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Article: An evolutionary model for the Holocene formation of the Pearl River delta, China

TitleAn evolutionary model for the Holocene formation of the Pearl River delta, China
Authors
KeywordsCoastal evolution.
Deltaic landforms
Holocene
Human activities
Monsoonal runoff
Sea-level change
Issue Date2009
PublisherSage Publications Ltd. The Journal's web site is located at http://hol.sagepub.com
Citation
Holocene, 2009, v. 19 n. 1, p. 129-142 How to Cite?
AbstractThis paper reconstructs the evolutionary history of the Pearl River delta over the last 9000 years and investigates land - sea interaction in a large deltaic complex which formed under the influence of Asian monsoon climate. Specifically, this research examines the delta evolution in the context of three driving mechanisms: (1) rising sea level that influences the available accommodation space, (2) fluvial discharge as influenced by monsoon climate and (3) human activities that alter sedimentation within the deltaic system. Results reveal that the formation of deltaic sequences was initiated as a consequence of rapid sea-level rise between 9000 and 7000 cal. yr BP. The rate of sea-level rise slowed down markedly around 7000 cal. yr BP and sedimentation switched from transgressive to regressive. Initially, both the progradation of the delta plains near the apex and aggradation of delta front sedimentation in the central and lower parts of the receiving basin were fast owing to strong monsoonal-driven runoff. The progradation rate gradually slowed down between 6800 and 2000 cal. yr BP as monsoonal-driven runoff weakened. Rapid shoreline advances during the last 2000 years were the result of significantly increased human activities, a practice that trapped sediments in the encircled tidal flats along the front of delta plains. The evolutionary history of the Pearl River delta demonstrates the interplay between the three driving mechanisms. © 2009 SAGE Publications.
Persistent Identifierhttp://hdl.handle.net/10722/58707
ISSN
2015 Impact Factor: 2.135
2015 SCImago Journal Rankings: 1.147
ISI Accession Number ID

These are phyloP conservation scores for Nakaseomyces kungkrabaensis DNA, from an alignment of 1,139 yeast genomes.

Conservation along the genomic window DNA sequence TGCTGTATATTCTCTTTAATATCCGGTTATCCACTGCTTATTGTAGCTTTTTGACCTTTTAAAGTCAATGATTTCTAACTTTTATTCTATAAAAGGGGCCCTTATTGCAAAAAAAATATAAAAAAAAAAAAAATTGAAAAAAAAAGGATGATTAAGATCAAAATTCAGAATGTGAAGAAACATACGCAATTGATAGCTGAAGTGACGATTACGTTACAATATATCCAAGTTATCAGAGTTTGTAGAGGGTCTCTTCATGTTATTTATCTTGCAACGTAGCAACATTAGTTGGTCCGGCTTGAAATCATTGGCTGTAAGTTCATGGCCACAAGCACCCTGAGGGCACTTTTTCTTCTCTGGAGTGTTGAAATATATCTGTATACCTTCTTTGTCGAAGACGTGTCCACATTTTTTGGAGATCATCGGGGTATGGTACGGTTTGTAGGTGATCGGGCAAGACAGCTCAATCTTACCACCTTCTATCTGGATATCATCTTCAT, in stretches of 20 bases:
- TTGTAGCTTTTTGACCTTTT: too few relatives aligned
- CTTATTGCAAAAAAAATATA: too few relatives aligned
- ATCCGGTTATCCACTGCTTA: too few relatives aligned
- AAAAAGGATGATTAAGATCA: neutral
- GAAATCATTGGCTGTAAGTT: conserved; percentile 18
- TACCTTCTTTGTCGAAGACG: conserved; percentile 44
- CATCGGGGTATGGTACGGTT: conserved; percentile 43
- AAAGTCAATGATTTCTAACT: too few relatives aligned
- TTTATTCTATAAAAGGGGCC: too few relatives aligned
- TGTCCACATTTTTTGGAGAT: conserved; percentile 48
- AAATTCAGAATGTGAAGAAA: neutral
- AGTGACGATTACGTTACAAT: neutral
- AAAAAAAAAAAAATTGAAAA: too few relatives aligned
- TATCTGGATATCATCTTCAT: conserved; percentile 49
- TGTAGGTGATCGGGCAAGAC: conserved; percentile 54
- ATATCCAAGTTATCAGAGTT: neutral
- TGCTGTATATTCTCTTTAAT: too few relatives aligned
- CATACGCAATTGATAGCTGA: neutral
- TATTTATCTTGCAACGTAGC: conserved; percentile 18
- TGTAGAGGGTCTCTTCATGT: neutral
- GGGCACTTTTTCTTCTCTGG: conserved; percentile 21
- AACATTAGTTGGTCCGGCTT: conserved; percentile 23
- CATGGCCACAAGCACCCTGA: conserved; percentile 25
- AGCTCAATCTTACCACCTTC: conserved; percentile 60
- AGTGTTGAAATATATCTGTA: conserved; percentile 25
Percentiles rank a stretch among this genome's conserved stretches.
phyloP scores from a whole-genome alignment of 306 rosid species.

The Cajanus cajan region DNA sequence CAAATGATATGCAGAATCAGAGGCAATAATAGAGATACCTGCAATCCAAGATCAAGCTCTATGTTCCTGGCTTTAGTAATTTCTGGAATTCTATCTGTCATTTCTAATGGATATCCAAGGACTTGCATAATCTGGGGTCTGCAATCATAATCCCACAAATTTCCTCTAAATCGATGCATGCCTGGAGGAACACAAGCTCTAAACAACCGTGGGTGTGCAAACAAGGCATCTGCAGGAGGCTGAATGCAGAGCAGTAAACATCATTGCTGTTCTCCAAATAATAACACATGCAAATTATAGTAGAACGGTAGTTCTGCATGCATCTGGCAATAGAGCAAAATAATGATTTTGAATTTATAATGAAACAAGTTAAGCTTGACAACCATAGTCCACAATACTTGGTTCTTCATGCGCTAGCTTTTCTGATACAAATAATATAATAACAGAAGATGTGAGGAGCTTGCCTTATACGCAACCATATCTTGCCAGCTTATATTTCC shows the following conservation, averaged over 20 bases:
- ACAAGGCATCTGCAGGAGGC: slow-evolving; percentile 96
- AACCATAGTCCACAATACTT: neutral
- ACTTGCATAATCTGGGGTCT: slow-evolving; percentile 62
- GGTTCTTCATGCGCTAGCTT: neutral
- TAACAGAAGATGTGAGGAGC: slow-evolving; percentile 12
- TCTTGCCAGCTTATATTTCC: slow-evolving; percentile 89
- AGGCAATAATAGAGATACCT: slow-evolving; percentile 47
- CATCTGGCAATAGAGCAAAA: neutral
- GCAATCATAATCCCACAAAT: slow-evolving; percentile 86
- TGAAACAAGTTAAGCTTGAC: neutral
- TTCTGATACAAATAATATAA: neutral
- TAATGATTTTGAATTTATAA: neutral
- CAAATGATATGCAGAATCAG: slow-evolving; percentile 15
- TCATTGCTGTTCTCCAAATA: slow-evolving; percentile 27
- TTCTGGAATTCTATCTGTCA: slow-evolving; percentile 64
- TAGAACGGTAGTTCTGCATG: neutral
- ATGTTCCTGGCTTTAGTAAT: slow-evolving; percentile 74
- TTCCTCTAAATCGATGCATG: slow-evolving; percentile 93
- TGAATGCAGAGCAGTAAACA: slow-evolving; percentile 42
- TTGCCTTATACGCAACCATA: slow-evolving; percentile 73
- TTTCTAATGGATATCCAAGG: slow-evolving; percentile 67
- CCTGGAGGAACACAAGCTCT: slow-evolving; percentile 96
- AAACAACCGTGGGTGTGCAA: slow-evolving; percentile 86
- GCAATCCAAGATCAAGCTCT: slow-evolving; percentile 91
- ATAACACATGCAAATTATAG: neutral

Funding AgencyGrant Number
Chinese National Science Foundation40771218
Research Grants Council of the Hong Kong Special Administration Region, ChinaHKU 7024/03P
Business Environment Council of Hong Kong
Environmental Protection Department, Hong Kong SAR Government
Natural Environment Research Council (UK)
Radiocarbon Laboratory Steering Committee1150.1005
Funding Information:

This research is supported by the University of Durham through a special research grant awarded to Zong, a grant from the Chinese National Science Foundation (Number 40771218) awarded to Huang and Zong, and a grant from the Research Grants Council of the Hong Kong Special Administration Region, China (Project No. HKU 7024/03P) awarded to Yim. Switzer is supported by a donation from the Business Environment Council of Hong Kong. The authors thank the director of the Environmental Protection Department, Hong Kong SAR Government, for the collection of surface sediment samples. This research is also supported by four radiocarbon dates awarded by the Natural Environment Research Council (UK) Radiocarbon Laboratory Steering Committee (Number 1150.1005). The authors would like to thank the two reviewers for their constructive comments which have helped improve the text.

References
Grants

 

DC FieldValueLanguage
dc.contributor.authorZong, Yen_HK
dc.contributor.authorHuang, Gen_HK
dc.contributor.authorSwitzer, ADen_HK
dc.contributor.authorYu, Fen_HK
dc.contributor.authorYim, WWSen_HK
dc.date.accessioned2010-05-31T03:35:23Z-